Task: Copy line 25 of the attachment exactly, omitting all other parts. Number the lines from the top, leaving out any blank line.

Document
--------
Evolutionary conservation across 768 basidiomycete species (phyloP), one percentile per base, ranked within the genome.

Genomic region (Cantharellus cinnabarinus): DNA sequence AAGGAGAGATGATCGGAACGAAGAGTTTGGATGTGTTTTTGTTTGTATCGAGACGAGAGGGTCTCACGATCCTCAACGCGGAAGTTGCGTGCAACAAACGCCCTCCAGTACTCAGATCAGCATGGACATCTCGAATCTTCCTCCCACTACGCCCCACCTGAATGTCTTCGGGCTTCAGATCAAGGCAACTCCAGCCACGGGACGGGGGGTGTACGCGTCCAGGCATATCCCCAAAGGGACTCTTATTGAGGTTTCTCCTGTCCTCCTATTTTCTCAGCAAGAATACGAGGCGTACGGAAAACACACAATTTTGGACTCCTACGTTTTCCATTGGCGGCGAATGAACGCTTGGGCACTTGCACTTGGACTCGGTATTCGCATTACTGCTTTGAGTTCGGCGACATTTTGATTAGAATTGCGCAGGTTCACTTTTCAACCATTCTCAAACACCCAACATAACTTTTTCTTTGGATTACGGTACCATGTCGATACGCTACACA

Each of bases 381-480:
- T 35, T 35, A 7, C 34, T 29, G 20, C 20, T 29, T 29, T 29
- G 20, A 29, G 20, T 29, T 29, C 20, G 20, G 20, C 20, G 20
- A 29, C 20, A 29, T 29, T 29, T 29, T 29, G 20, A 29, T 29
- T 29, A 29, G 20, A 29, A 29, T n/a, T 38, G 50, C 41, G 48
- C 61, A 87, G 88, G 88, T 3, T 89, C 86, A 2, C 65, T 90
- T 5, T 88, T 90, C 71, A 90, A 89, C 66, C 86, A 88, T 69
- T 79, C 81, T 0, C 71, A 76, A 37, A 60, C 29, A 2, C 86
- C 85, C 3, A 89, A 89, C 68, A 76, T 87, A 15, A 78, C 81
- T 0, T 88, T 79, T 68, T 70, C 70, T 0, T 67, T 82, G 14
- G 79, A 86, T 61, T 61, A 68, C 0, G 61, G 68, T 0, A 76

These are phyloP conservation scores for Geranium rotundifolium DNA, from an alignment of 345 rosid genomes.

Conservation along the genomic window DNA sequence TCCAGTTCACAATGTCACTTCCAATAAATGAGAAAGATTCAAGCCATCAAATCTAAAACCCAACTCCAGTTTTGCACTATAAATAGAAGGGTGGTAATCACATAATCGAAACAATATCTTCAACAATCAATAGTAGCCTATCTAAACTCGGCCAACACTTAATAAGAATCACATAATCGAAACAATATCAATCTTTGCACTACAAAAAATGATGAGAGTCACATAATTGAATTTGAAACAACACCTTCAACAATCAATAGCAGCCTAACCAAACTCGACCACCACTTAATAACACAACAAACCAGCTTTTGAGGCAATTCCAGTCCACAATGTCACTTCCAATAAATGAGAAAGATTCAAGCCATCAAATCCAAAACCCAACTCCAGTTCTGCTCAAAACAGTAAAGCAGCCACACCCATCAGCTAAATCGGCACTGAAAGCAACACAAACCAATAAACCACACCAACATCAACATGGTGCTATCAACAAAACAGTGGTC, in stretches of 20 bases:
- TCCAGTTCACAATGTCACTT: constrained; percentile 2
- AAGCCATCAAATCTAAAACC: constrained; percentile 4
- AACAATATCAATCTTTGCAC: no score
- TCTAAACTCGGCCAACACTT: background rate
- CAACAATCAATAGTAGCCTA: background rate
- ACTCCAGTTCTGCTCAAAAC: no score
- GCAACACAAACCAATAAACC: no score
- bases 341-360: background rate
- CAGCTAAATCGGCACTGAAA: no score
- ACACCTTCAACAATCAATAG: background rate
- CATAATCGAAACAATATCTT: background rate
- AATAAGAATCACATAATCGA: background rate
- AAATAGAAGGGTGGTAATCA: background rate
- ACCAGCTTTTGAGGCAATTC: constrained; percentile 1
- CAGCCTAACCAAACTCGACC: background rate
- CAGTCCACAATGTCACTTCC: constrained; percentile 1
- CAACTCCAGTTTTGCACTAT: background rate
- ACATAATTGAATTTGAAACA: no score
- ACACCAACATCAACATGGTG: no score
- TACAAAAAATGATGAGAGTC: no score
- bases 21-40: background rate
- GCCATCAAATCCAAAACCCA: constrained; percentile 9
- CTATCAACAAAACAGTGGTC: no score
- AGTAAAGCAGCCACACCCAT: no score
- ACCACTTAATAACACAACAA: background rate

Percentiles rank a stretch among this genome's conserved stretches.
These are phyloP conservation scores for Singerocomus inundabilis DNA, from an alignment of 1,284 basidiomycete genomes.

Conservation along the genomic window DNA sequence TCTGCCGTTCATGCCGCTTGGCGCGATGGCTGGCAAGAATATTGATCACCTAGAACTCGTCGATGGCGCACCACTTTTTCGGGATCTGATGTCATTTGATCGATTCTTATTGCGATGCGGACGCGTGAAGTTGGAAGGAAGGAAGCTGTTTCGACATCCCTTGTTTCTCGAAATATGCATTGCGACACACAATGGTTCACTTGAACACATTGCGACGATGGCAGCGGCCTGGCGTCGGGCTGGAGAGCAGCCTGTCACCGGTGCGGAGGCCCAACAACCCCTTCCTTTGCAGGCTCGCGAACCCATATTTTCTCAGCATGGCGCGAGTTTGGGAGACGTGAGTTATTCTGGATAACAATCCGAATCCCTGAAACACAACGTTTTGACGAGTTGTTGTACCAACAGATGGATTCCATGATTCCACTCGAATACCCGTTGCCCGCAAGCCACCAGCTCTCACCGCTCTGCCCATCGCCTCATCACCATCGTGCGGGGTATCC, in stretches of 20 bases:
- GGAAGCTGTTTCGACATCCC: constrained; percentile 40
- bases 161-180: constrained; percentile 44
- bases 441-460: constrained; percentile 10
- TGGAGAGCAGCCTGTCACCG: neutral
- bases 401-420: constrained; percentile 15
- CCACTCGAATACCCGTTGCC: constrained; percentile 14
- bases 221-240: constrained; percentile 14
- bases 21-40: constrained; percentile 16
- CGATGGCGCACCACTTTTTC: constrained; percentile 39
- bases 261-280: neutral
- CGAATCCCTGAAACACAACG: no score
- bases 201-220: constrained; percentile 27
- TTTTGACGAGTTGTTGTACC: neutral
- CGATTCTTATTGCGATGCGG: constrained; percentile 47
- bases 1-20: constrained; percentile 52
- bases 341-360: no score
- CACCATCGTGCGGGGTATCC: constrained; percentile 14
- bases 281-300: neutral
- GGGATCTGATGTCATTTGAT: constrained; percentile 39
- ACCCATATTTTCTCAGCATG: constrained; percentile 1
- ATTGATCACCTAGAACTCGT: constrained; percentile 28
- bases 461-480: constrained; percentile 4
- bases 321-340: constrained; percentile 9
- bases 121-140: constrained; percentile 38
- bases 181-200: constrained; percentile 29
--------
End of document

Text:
- ACACCTTCAACAATCAATAG: background rate